ComplianceOnline

Travel Pay and Expense Reimbursements - Do You Comply with the Law?

Instructor: Miles Hutchinson
Product ID: 703342
  • Duration: 90 Min

recorded version

$149.00
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Recorded Link and Ref. material will be available in My CO Section

Training CD

$299.00
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Read Frequently Asked Questions

This webinar will explain various laws affecting travel pay and expense reimbursements. Attendees will learn best practices to comply with federal travel regulations.

Why Should You Attend:

What laws dictate reimbursements of expenses incurred while traveling on company business? Can we reimburse for direct expenses without compensating for travel time? Issues include proper compensation for certain travel time and times when it does not have to be compensated, reimbursements for use by an employee of his or her own vehicle vs. use of a company owned vehicle, proper administration of and accounting for travel pay, and the best way to handle suspected abuses by employees of an employer’s travel and entertainment expense reimbursement policy.

This webinar will provide a clear understanding of the various laws affecting travel time. It will identify the risks to a company relating to employee accidents while traveling, even when merely driving to lunch. This webinar will also explain how to comply with an organization’s compensation and reimbursement obligations and reduce risk of corporate liability for the acts of employees.

Areas Covered in the Webinar:

  • Why the exempt or non-exempt status of organizations traveling employees matters
  • The Fair Labor Standards Act and Portal Act requirements regarding travel pay
  • Rate of pay for travel time
  • Commuting expenses – when must they be reimbursed
  • Travel between assignments – compensable time?
  • One day and up to one year assignments at temporary locations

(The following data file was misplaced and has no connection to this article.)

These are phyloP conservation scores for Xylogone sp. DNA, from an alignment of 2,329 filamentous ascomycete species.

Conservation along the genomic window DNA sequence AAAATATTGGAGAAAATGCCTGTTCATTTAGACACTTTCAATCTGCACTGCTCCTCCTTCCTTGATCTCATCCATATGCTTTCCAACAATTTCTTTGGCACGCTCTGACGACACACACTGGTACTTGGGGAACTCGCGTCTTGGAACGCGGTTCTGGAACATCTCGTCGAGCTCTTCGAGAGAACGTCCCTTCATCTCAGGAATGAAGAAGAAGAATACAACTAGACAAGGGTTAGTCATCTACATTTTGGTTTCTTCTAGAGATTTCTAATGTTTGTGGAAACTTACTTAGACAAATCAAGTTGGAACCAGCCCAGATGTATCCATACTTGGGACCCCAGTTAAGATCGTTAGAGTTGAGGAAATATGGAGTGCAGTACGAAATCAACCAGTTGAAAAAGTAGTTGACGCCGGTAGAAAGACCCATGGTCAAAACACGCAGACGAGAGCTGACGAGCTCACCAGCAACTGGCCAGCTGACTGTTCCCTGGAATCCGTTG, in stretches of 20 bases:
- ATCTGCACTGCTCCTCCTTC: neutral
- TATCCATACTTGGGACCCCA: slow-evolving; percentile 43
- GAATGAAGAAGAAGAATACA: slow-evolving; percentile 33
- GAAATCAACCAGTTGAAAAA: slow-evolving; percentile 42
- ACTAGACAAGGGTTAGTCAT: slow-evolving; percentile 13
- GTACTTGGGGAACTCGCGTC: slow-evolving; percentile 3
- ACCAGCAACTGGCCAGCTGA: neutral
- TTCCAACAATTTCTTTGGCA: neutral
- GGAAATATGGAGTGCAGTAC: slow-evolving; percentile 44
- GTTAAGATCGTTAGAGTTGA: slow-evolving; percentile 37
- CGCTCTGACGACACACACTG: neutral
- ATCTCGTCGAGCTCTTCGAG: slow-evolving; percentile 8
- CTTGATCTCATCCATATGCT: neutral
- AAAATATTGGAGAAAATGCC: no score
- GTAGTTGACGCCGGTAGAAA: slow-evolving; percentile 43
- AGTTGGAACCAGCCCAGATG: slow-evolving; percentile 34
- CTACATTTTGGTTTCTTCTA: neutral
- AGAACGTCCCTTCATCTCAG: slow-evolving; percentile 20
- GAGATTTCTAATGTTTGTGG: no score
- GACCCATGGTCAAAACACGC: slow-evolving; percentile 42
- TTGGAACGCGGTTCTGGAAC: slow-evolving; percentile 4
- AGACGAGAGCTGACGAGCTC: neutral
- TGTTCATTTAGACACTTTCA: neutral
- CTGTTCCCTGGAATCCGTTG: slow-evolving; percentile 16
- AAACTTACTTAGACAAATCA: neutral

• Overnight travel
  • Weekend travel versus travel on regular work days
  • Travel before or after regular work hours
  • Travel, entertainment, gift and car expense reimbursements
  • Accountable vs. Non-accountable plan payments-deductibility
  • The travel advance trap and how to avoid it
  • Employer policy manual—communicating travel policies
  • Employer’s liability to employee and to third parties for damages arising from company travel

Who Will Benefit:

  • Risk and Compliance Officers
  • Tax Managers
  • CFOs
  • Controllers
  • Accounting Managers
  • Payroll Administrators
  • Auditors

Instructor Profile:

Miles Hutchinson is a CGMA and experienced businessman. He has been an auditor with PriceWaterhouseCoopers and the chief financial officer of a $1 billion real estate development company. Mr. Hutchinson is a professional speaker and consultant who has presented over 2,000 seminars and training sessions on myriad business and financial topics, like financial analysis and modeling, accounting, strategic planning, and compliance with the Sarbanes-Oxley Act. He is recognized as an expert in payroll, and sales and use tax as well as financial modeling and analysis, business strategy and communications.

He is the author of several useful accounting and tax tools. His clients include Abbott Labs, Bank of America, Boston Scientific, Citicorp, Corning, the FBI, the FDA, the Federal Reserve, GE, Pfizer, Siemens, US Marine Corps, and the US Army.

Topic Background:

The Portal Act was enacted in 1947 to amend the Fair Labor Standards Act to address compensation for travel time and establish a statute of limitations for making claims for unpaid wages and overtime pay. This law is viewed by many as quite ambiguous.

The IRS regulates deductibility of reimbursements of travel and entertainment expenses. Using their definitions and following their guidelines companies can maximize the deductibility of their properly documented business travel, meals and entertainment expenses. Apply their guidelines for determining when an employee meal is 100% deductible and when it is only 50% deductible. Understand the limitations on personal travel and entertainment mixed with business travel and entertainment. Ensure that your records will stand the scrutiny of a compensation or tax audit.

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